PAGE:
This version of Chicken Veronique calls for the grapes to be peeled, the only time in my life I ever did so, these days I would just cut them in half, then remove any pips. The method for roasting the chicken is really interesting, it's called French roasting and yields up a far more succulent bird than conventional roasting, well worth trying just for its own sake, though the chicken can look a little pink especially at the joints. However if the juices run clear it is cooked.

Chicken Veronique

1 roasting chicken about 1.5 kg (3.5 lb)
salt and pepper
50 g (2 oz) butter
3-4 sprigs tarragon
250 ml (1/2 p) homemade chicken stock
1 teaspoon cornflour
100 ml (3 fl oz) double cream
100 g (4 oz) white grapes
squeeze of lemon juice

Dry the chicken inside and out, then season the cavity and place in the tarragon and a nut of the butter. If you like truss the bird, then rub the outside with the rest of the butter. Place the chicken breast side up in a roasting pan with half the hot chicken stock and cover with a buttered paper and place in an oven preheated to 200 c (400 f). After fifteen minutes baste the chicken and turn on its side. Fifteen minutes later baste again and turn onto the other side. In another fifteen minutes baste again and turn breast side up, remove the paper and allow to brown for another fifteen minutes, one hour in total. Test for doneness by piercing the thigh, if the juice runs clear, it's done. Remove the chicken and keep warm under a cover. Remove the fat from the roasting pan, leaving about two tablespoons of fat. Add the remaining chicken stock, double cream and the cornflour slaked with a little water and boil until thickened. Cut the grapes in half and add them to the sauce. Carve the chicken, adding any juices to the sauce and serve.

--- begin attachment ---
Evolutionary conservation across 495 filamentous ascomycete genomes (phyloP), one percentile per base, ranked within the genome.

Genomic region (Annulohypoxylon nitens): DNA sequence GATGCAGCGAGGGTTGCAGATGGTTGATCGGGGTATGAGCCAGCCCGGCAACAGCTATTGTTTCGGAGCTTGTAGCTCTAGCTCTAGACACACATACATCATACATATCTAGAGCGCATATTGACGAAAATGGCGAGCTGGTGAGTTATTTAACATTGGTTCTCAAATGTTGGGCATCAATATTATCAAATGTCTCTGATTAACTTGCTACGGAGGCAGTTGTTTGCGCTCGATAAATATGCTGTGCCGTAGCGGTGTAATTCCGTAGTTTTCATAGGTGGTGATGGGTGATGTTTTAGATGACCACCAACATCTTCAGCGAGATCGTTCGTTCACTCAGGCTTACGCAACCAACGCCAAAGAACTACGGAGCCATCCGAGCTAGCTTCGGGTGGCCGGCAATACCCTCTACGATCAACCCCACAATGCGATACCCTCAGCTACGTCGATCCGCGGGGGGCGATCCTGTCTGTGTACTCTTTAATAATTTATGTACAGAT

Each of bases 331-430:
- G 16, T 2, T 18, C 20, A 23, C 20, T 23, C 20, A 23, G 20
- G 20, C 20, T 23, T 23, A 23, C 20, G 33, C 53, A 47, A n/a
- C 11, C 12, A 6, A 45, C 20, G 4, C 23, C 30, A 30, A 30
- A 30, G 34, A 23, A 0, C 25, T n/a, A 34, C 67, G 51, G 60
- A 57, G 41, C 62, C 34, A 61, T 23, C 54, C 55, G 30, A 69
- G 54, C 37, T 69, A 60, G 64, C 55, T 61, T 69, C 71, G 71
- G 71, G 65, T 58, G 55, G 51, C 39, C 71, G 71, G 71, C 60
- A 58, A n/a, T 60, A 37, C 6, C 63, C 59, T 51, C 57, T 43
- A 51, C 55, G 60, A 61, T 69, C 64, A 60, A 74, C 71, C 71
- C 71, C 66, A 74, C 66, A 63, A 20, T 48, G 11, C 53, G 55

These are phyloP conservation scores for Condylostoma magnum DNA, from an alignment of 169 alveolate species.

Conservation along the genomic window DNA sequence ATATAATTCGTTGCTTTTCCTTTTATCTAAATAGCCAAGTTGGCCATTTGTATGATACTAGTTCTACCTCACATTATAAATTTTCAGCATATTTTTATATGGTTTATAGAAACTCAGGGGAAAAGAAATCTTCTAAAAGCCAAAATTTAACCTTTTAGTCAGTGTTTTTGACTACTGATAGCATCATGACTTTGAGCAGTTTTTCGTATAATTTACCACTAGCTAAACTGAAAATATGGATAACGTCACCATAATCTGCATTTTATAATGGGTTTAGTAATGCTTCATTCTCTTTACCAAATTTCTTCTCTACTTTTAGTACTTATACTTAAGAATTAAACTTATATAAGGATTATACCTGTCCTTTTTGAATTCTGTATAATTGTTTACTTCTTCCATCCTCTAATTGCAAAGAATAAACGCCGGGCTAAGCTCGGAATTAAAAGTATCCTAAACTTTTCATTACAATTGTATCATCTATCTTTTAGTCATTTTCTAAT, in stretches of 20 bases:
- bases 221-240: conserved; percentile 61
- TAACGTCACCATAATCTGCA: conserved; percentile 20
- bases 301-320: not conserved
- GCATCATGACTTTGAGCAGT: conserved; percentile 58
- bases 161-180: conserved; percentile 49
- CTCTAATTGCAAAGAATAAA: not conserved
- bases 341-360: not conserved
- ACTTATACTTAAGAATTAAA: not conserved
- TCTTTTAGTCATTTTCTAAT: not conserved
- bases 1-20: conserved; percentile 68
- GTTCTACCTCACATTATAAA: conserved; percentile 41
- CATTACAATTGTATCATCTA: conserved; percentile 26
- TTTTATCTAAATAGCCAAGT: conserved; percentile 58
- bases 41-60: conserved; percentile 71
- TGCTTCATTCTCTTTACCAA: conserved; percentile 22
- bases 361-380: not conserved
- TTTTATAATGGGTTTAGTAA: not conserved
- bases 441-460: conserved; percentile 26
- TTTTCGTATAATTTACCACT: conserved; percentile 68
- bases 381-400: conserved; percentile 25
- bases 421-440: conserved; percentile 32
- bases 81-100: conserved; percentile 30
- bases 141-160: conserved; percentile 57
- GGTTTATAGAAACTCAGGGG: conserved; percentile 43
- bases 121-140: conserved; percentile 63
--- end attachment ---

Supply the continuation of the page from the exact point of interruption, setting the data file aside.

posted at 7:38 am

At 11:09 am, Anonymous Ellie said...

I keep collecting recipes for roast chicken and keep telling myself that I'll make them 'one day', but am put off by the fact that chicken is one of those meats which is very easy to overcook. If this one gives a more succulent finish, then this may be the one for me to start with!

At 7:46 am, Blogger neil said...

Hi ellie, I promise this is so moist and juicy, though not quite as brown as a regular roast chook. The pan sauce is rich and deep with chickeny flavours. Just remember to take your chook out of the fridge an hour or so before you want to cook it. Oh and the tarragon is so worth it.

At 7:48 am, Blogger Reb said...

OMG I remember my mum cooking Chicken Veronique. The absolute height of dinner party sophistication next to Canard au Cerises. I also remember a similar fascination with a set of Robert Carrier cookbooks. COmplete with pictures where all the bone ends of meat were encased in little paper hats. What a great memory.

At 8:38 am, Blogger gigi said...

Peel me grape! ;D This sounds wonderful ~ I just don't think there's anything better than a nice, juicy roasted chicken. I think I could eat a version of it everyday.

And this; "Then I got to share with mum....not that she was an addict, more the everyday user..." made me laugh. Thanks for that, as well as the kind words for me own mum, who could only entice me into the kitchen by letting me lick the spoon. :)

At 10:53 am, Blogger neil said...

Hi reb, I'm not sure I wanted to hear that you can remember your mum cooking Chicken Veronique,lol. I remember those hats too, does anyone still use them I wonder?

Hi gigi, there is something so elemental about roast chook, it is the most homely dish imaginable. My thoughts are with you and your mum.

At 6:58 am, Blogger Reb said...

.... she was a child bride and had me at a very young age ... :)